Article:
Death Sentence Imposed for Massive Chinese Chemical Warehouse Explosions
Many people feel that too few company executives are held responsible for serious workplace safety incidents and would like to see more CEOs, directors, owners and the like fined or even jailed for such incidents. But what about having them executed?
On Aug. 12, 2015, a series of explosions at a warehouse in the port city of Tianjin, China killed at least 165 people—including first responders, such as firefighters and police officers—and damaged more than 300 buildings. The destruction caused losses of more than $1 billion.
Judges in China recently jailed 49 people on charges tied to this deadly incident, which was one of China’s worst industrial tragedies. The people sentenced include 25 government officials and 24 staff members of the companies involved.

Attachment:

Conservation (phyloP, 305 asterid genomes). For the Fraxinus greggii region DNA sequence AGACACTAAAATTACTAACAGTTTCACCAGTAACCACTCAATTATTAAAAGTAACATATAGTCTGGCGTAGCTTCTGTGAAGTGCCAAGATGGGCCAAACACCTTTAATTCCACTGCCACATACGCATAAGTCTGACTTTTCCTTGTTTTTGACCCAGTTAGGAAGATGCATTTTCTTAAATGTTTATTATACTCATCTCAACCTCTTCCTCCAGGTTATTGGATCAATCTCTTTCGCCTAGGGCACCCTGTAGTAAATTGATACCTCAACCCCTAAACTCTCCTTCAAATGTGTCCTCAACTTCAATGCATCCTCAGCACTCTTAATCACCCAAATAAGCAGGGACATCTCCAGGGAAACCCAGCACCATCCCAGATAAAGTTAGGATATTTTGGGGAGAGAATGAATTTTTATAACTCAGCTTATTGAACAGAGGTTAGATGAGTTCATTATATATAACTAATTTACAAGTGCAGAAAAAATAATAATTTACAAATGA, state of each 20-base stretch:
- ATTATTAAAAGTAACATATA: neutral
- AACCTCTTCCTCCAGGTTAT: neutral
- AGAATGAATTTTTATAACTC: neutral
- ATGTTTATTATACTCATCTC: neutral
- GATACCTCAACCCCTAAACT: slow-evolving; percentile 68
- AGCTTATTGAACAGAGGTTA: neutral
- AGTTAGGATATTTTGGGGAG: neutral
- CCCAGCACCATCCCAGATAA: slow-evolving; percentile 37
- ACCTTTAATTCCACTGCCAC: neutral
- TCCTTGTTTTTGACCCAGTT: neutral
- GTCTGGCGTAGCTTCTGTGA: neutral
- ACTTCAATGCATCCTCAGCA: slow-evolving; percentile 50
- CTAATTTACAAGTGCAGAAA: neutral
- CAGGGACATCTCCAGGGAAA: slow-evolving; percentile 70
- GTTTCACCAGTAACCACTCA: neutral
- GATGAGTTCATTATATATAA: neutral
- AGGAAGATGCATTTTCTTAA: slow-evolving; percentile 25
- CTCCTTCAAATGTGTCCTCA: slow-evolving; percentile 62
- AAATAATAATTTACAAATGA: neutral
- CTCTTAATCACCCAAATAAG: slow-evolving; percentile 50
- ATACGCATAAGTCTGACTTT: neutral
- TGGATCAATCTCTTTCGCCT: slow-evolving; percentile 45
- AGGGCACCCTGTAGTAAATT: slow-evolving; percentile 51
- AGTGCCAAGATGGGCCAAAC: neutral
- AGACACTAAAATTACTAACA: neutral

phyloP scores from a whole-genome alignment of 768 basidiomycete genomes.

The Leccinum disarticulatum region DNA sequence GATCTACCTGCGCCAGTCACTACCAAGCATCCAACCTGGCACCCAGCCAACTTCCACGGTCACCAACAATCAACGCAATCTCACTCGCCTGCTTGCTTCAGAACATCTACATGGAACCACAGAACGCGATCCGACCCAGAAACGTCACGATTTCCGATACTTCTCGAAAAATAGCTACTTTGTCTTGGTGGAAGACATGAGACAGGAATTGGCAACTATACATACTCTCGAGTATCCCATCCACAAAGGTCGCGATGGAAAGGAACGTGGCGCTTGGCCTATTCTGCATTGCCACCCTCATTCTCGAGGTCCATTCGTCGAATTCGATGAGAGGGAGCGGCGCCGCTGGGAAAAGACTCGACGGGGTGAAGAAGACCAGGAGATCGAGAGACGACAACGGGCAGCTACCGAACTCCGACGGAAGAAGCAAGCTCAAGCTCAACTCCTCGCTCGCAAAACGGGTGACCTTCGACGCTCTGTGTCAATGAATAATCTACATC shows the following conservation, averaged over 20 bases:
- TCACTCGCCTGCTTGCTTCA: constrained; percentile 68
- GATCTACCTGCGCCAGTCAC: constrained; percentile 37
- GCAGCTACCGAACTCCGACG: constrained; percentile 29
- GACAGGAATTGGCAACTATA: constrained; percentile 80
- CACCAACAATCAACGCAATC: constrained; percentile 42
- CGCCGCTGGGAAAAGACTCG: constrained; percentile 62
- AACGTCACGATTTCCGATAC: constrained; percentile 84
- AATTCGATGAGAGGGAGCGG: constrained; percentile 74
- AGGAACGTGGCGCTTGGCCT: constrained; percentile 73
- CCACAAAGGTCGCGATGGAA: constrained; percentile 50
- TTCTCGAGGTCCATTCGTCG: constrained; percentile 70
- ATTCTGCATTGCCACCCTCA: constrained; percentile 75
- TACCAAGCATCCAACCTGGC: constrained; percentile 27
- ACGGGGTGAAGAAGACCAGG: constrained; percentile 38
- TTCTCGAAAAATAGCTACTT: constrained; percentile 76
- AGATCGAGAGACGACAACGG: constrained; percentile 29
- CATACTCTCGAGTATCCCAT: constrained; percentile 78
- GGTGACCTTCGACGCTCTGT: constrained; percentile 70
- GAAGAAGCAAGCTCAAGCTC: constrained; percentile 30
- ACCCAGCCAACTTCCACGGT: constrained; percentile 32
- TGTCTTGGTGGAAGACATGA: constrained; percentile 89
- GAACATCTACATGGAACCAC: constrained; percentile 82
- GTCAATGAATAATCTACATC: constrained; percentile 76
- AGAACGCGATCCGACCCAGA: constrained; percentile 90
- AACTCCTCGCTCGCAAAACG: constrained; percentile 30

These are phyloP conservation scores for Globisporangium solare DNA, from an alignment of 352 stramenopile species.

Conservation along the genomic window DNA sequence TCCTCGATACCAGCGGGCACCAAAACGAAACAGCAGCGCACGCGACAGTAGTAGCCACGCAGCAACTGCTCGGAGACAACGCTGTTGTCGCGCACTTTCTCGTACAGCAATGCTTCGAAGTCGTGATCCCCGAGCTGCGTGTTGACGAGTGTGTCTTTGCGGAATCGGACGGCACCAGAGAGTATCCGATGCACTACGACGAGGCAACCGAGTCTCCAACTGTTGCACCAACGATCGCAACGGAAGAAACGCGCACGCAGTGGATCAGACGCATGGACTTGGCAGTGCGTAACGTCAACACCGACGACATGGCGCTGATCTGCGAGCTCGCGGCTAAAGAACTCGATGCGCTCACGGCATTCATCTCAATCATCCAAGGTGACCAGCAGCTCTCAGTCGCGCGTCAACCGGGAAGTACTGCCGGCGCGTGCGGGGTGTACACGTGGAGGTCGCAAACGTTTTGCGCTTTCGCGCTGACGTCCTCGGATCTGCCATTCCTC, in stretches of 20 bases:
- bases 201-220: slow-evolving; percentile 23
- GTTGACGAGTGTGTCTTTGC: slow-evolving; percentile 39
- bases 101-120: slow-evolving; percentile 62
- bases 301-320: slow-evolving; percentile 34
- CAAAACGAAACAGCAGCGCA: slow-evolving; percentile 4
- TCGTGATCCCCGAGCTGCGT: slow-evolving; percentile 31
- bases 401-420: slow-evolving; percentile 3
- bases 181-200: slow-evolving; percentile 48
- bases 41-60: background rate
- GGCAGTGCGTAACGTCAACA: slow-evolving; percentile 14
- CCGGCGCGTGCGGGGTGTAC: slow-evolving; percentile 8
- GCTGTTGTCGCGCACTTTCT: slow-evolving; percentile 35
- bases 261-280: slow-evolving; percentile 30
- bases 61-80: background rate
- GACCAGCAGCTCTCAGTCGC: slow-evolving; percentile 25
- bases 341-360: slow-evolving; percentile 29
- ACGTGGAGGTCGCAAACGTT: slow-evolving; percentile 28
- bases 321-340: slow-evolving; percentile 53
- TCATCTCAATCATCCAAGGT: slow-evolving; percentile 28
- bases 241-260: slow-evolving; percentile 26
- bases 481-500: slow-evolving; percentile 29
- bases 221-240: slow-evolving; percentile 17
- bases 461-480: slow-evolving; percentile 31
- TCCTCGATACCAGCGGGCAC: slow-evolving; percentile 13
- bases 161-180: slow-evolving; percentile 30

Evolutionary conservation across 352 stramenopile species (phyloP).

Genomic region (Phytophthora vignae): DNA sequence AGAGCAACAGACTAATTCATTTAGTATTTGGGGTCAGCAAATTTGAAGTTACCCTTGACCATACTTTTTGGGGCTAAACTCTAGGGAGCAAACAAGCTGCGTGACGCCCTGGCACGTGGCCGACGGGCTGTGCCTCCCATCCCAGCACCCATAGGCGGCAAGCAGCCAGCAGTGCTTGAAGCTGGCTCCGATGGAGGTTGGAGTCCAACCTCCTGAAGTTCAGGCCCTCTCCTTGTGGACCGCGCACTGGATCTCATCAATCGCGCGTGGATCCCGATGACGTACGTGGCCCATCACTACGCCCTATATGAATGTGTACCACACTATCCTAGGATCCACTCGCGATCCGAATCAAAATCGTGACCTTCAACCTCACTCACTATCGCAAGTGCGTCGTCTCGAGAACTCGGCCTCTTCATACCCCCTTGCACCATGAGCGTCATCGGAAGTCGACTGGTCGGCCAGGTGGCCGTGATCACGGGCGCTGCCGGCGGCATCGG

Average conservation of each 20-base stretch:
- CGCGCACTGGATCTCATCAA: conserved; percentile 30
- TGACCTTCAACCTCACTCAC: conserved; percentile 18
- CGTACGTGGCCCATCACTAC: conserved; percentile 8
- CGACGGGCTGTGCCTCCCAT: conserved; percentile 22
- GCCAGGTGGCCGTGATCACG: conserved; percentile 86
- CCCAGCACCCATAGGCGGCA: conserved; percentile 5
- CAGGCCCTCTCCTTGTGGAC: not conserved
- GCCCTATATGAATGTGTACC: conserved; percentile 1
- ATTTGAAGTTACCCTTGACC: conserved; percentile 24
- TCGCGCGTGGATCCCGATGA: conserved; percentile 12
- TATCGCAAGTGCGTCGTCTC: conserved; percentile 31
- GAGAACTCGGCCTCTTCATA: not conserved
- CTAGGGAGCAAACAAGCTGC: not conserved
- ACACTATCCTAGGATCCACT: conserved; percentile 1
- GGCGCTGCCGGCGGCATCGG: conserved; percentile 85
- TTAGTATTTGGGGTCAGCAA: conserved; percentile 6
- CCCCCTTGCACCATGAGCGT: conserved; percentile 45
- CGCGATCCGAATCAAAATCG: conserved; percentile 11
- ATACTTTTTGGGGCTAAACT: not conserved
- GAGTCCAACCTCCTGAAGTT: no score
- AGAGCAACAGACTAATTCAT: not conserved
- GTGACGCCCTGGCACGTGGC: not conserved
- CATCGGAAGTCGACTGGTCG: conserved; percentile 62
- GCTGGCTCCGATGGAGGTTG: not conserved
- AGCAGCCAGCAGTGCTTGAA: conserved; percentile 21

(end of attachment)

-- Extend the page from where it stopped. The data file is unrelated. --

The most serious sentence was handed to Yu Xuewei, chairman of the warehouse company Ruihai Logistics, who was sentenced to death for bribing port administration officials to obtain a certificate to handle hazardous chemicals at the port. Yu said in court that he “regretted his actions and wouldn’t appeal.”
It’s unlikely, however, that Xuewei will actually be executed, as such sentences are usually commuted to life in prison after two years.
The court indicated that Ruihai Logistics bore primary responsibility for the tragedy, saying that “the company ignored industrial safety rules and violated municipal district planning by illegally setting up a hazardous materials storage yard. Management was chaotic, and safety problems persisted.”
Others sentenced included staff from Ruihai Logistics and another company that provided Ruihai with “counterfeit safety evaluations.” The government officials were sentenced to prison for “dereliction of duty, abuse of power, and accepting bribes.”
The massive explosions were caused when stocks of nitrocellulose, a flammable compound, became too dry and caught fire in the August heat. The flames then spread to illegal stores of the combustible fertilizer ammonium nitrate, triggering a series of blasts.